If you see these folks in our community, be sure to congratulate them on a job very well done this year!

Liferay Pulse Award: Community Excellence

Liferay's growth and success over the last several years has be in no small part due to our awesome worldwide network of partners. The Community Excellence Award is given to those in our partner community who demonstrate a unique and valuable dedication to our open source community. Companies here have spent their own time and resources to make our community better, which of course benefits everyone, so we recognize them here and thank them for their dedication to growing Liferay and its community.

EMEA ACA-IT (Belgium)

ACA has been a big supporter of our community this year, sponsoring (and contributing to!) events and has begun to document their Liferay chops in an excellent series of blogs on Liferay and other technologies in which they have expertise. ACA has also contributed 2 very useful apps to the Marketplace, heads up the Belgium User Group, and we value their continued presence in our community!

Arcusys (Finland)

Arcusys is probably best known for their 2 award-winning open source apps on the Marketplace, but also are active on our community forums, blogs, and the Finland user group. Arcusys is a big champion of Liferay throughout Finland's healthy open source ecosystem, recently achieved Platinum status, and their spirit aligns nicely with our open source community.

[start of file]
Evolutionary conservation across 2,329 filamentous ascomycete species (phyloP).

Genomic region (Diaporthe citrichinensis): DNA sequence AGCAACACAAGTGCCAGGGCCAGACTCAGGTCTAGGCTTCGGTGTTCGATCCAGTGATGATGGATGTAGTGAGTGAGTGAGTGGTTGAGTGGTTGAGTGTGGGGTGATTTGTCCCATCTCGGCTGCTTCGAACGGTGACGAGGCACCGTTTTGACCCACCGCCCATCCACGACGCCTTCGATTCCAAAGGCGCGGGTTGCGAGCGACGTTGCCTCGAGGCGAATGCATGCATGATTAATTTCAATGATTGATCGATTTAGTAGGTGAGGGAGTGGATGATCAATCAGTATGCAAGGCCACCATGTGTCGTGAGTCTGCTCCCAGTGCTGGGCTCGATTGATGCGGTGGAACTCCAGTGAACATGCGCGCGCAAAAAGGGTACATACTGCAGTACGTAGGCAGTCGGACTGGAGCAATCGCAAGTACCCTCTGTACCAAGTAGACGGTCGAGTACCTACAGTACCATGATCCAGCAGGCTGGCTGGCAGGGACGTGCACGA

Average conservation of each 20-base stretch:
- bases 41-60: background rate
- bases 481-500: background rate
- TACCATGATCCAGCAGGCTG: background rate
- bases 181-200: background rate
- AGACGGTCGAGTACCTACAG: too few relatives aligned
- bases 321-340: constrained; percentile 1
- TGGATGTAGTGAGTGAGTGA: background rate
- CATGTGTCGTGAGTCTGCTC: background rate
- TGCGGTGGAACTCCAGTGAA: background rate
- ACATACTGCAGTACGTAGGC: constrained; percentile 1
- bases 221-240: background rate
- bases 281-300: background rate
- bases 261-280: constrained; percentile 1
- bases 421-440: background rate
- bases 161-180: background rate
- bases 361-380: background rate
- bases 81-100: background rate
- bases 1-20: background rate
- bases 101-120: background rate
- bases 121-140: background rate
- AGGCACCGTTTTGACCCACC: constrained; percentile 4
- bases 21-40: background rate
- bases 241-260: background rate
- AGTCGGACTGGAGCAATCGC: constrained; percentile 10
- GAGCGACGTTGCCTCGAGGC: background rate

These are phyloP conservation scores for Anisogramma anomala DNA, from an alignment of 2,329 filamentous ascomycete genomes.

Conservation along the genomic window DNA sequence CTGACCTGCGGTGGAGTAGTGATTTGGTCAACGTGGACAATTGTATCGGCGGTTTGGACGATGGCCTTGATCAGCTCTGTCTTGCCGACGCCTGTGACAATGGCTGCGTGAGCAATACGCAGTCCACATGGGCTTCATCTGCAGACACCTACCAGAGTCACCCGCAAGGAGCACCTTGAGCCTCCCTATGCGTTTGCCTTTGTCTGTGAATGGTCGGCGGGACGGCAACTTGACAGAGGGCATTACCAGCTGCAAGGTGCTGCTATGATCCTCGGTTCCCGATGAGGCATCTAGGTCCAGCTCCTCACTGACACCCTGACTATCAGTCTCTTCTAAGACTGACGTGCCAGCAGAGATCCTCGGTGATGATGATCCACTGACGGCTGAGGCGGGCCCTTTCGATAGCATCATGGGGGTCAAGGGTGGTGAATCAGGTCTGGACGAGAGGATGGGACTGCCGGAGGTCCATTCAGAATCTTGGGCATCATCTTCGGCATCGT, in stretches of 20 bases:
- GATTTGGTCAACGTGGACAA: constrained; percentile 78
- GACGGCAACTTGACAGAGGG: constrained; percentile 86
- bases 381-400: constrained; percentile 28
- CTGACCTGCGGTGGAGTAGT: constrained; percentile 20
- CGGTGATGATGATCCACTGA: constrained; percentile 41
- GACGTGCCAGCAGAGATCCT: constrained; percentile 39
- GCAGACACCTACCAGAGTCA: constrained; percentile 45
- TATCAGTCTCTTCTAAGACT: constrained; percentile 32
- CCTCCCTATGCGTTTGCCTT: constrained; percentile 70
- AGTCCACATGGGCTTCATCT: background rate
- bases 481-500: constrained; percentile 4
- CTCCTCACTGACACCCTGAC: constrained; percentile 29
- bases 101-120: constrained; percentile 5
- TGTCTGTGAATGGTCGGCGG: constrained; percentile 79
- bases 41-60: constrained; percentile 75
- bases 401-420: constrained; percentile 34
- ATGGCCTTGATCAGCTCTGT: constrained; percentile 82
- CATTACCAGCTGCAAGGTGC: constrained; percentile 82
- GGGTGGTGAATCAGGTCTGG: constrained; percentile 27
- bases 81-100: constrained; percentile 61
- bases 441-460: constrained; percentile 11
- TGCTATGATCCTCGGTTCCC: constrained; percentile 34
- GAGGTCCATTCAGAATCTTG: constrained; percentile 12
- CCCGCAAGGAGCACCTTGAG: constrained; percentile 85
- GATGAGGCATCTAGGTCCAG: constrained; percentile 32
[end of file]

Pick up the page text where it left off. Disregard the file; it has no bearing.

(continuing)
Componence (Netherlands)

Once again we find Componence on our list, due to their continued support of our Dutch Liferay community - including actively managing the Netherlands user group, sponsoring events (as well as organizing events within events), active contributors to our forums and Liferay Dutch translations and several utility apps on the Marketplace.

SMC (Italy)

SMC founded and continues to lead the Italy User Group, and was one of the first Liferay partners ever, so it is no surprise they are committed to our community. SMC also contributed to our Italian and English forums, and is the organizing sponsor of this year's Italy Symposium which begins today in Rome! They also developed a forums app for iOS/Android for you to participate in our forums, several outstanding Marketplace apps, and contribute to the Liferay Calendar feature and Mobile SDK.

Americas / APAC Cignex Datamatics (USA)

Cignex is a long time contributor and repeat winner of Community Excellence. They have "doubled down" on their community contribution and it shows - several individuals have been recognized as quarterly top contributors and they are heavy participants on our forums, blogs, and sponsor Liferay events worldwide.

Permeance Technologies (Australia)

Permeance continues to be a big open source contributor, authoring a set of 8 really useful apps on the Marketplace (I use the Log Viewer on a daily basis in our cloud infrastructure), and graciously contributing their source code to our community and showing us how to do apps right. They also routinely break Liferay as part of their training and support roles, file bugs, and work with Liferay to fix it so you don't have to!

Rivet Logic (USA)